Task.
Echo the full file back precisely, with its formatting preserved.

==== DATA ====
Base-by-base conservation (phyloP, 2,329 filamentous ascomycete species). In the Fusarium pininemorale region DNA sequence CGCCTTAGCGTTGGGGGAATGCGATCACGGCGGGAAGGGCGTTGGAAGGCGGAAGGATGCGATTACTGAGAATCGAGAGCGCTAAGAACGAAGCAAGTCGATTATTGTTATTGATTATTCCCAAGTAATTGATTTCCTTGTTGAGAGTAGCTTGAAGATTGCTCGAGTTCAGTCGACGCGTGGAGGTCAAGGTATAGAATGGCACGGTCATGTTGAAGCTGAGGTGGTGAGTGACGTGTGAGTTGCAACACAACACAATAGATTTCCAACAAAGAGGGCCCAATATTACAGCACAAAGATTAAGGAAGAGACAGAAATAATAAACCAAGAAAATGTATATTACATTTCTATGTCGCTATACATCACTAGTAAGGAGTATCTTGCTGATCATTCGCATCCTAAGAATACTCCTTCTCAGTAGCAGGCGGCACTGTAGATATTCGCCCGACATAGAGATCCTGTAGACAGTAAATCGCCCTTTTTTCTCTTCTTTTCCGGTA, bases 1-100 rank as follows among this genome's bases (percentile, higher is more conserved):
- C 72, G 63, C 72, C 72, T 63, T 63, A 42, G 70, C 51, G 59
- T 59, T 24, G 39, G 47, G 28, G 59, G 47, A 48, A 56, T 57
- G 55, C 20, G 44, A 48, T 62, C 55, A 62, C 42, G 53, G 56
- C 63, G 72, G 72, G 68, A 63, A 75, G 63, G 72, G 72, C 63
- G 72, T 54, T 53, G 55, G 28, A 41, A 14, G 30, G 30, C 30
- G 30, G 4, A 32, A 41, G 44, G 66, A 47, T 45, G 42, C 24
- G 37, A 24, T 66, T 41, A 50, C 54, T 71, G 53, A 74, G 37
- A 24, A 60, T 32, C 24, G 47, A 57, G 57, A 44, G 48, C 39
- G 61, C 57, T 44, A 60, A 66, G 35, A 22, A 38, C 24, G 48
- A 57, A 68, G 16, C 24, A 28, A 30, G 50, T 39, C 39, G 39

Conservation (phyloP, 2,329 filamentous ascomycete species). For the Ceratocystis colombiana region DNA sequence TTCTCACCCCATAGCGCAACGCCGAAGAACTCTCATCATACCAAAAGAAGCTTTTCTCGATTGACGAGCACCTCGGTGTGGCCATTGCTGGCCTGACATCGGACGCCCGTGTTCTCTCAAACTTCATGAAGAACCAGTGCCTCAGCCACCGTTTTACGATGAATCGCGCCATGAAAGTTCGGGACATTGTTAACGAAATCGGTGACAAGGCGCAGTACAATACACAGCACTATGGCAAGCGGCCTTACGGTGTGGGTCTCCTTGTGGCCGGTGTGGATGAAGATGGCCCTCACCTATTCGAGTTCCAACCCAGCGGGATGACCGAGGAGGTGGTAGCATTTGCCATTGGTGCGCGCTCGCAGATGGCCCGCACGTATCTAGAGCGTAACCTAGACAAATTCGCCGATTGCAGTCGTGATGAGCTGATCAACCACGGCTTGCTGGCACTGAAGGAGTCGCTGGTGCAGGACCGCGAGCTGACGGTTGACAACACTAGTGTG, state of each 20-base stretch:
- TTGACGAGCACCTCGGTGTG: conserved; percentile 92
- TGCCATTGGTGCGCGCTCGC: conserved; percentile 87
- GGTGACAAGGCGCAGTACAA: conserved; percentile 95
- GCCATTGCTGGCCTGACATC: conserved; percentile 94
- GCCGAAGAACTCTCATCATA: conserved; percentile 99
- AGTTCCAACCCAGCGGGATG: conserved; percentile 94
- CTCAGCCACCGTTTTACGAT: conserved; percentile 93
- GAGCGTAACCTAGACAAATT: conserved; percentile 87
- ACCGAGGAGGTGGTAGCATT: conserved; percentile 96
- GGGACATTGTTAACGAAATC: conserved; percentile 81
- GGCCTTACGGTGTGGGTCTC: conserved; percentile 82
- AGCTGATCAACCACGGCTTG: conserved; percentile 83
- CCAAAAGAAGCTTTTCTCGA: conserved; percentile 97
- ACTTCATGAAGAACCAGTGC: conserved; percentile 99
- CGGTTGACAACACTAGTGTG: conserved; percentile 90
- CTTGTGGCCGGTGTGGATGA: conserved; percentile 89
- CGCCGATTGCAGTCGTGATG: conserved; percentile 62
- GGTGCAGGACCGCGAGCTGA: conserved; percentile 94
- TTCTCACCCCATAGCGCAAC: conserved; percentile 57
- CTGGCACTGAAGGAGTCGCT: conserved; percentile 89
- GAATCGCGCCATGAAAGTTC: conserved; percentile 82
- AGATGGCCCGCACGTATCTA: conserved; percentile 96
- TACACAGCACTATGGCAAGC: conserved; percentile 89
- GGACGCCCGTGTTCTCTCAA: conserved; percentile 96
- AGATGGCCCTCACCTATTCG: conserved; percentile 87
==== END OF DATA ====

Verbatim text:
Base-by-base conservation (phyloP, 2,329 filamentous ascomycete species). In the Fusarium pininemorale region DNA sequence CGCCTTAGCGTTGGGGGAATGCGATCACGGCGGGAAGGGCGTTGGAAGGCGGAAGGATGCGATTACTGAGAATCGAGAGCGCTAAGAACGAAGCAAGTCGATTATTGTTATTGATTATTCCCAAGTAATTGATTTCCTTGTTGAGAGTAGCTTGAAGATTGCTCGAGTTCAGTCGACGCGTGGAGGTCAAGGTATAGAATGGCACGGTCATGTTGAAGCTGAGGTGGTGAGTGACGTGTGAGTTGCAACACAACACAATAGATTTCCAACAAAGAGGGCCCAATATTACAGCACAAAGATTAAGGAAGAGACAGAAATAATAAACCAAGAAAATGTATATTACATTTCTATGTCGCTATACATCACTAGTAAGGAGTATCTTGCTGATCATTCGCATCCTAAGAATACTCCTTCTCAGTAGCAGGCGGCACTGTAGATATTCGCCCGACATAGAGATCCTGTAGACAGTAAATCGCCCTTTTTTCTCTTCTTTTCCGGTA, bases 1-100 rank as follows among this genome's bases (percentile, higher is more conserved):
- C 72, G 63, C 72, C 72, T 63, T 63, A 42, G 70, C 51, G 59
- T 59, T 24, G 39, G 47, G 28, G 59, G 47, A 48, A 56, T 57
- G 55, C 20, G 44, A 48, T 62, C 55, A 62, C 42, G 53, G 56
- C 63, G 72, G 72, G 68, A 63, A 75, G 63, G 72, G 72, C 63
- G 72, T 54, T 53, G 55, G 28, A 41, A 14, G 30, G 30, C 30
- G 30, G 4, A 32, A 41, G 44, G 66, A 47, T 45, G 42, C 24
- G 37, A 24, T 66, T 41, A 50, C 54, T 71, G 53, A 74, G 37
- A 24, A 60, T 32, C 24, G 47, A 57, G 57, A 44, G 48, C 39
- G 61, C 57, T 44, A 60, A 66, G 35, A 22, A 38, C 24, G 48
- A 57, A 68, G 16, C 24, A 28, A 30, G 50, T 39, C 39, G 39

Conservation (phyloP, 2,329 filamentous ascomycete species). For the Ceratocystis colombiana region DNA sequence TTCTCACCCCATAGCGCAACGCCGAAGAACTCTCATCATACCAAAAGAAGCTTTTCTCGATTGACGAGCACCTCGGTGTGGCCATTGCTGGCCTGACATCGGACGCCCGTGTTCTCTCAAACTTCATGAAGAACCAGTGCCTCAGCCACCGTTTTACGATGAATCGCGCCATGAAAGTTCGGGACATTGTTAACGAAATCGGTGACAAGGCGCAGTACAATACACAGCACTATGGCAAGCGGCCTTACGGTGTGGGTCTCCTTGTGGCCGGTGTGGATGAAGATGGCCCTCACCTATTCGAGTTCCAACCCAGCGGGATGACCGAGGAGGTGGTAGCATTTGCCATTGGTGCGCGCTCGCAGATGGCCCGCACGTATCTAGAGCGTAACCTAGACAAATTCGCCGATTGCAGTCGTGATGAGCTGATCAACCACGGCTTGCTGGCACTGAAGGAGTCGCTGGTGCAGGACCGCGAGCTGACGGTTGACAACACTAGTGTG, state of each 20-base stretch:
- TTGACGAGCACCTCGGTGTG: conserved; percentile 92
- TGCCATTGGTGCGCGCTCGC: conserved; percentile 87
- GGTGACAAGGCGCAGTACAA: conserved; percentile 95
- GCCATTGCTGGCCTGACATC: conserved; percentile 94
- GCCGAAGAACTCTCATCATA: conserved; percentile 99
- AGTTCCAACCCAGCGGGATG: conserved; percentile 94
- CTCAGCCACCGTTTTACGAT: conserved; percentile 93
- GAGCGTAACCTAGACAAATT: conserved; percentile 87
- ACCGAGGAGGTGGTAGCATT: conserved; percentile 96
- GGGACATTGTTAACGAAATC: conserved; percentile 81
- GGCCTTACGGTGTGGGTCTC: conserved; percentile 82
- AGCTGATCAACCACGGCTTG: conserved; percentile 83
- CCAAAAGAAGCTTTTCTCGA: conserved; percentile 97
- ACTTCATGAAGAACCAGTGC: conserved; percentile 99
- CGGTTGACAACACTAGTGTG: conserved; percentile 90
- CTTGTGGCCGGTGTGGATGA: conserved; percentile 89
- CGCCGATTGCAGTCGTGATG: conserved; percentile 62
- GGTGCAGGACCGCGAGCTGA: conserved; percentile 94
- TTCTCACCCCATAGCGCAAC: conserved; percentile 57
- CTGGCACTGAAGGAGTCGCT: conserved; percentile 89
- GAATCGCGCCATGAAAGTTC: conserved; percentile 82
- AGATGGCCCGCACGTATCTA: conserved; percentile 96
- TACACAGCACTATGGCAAGC: conserved; percentile 89
- GGACGCCCGTGTTCTCTCAA: conserved; percentile 96
- AGATGGCCCTCACCTATTCG: conserved; percentile 87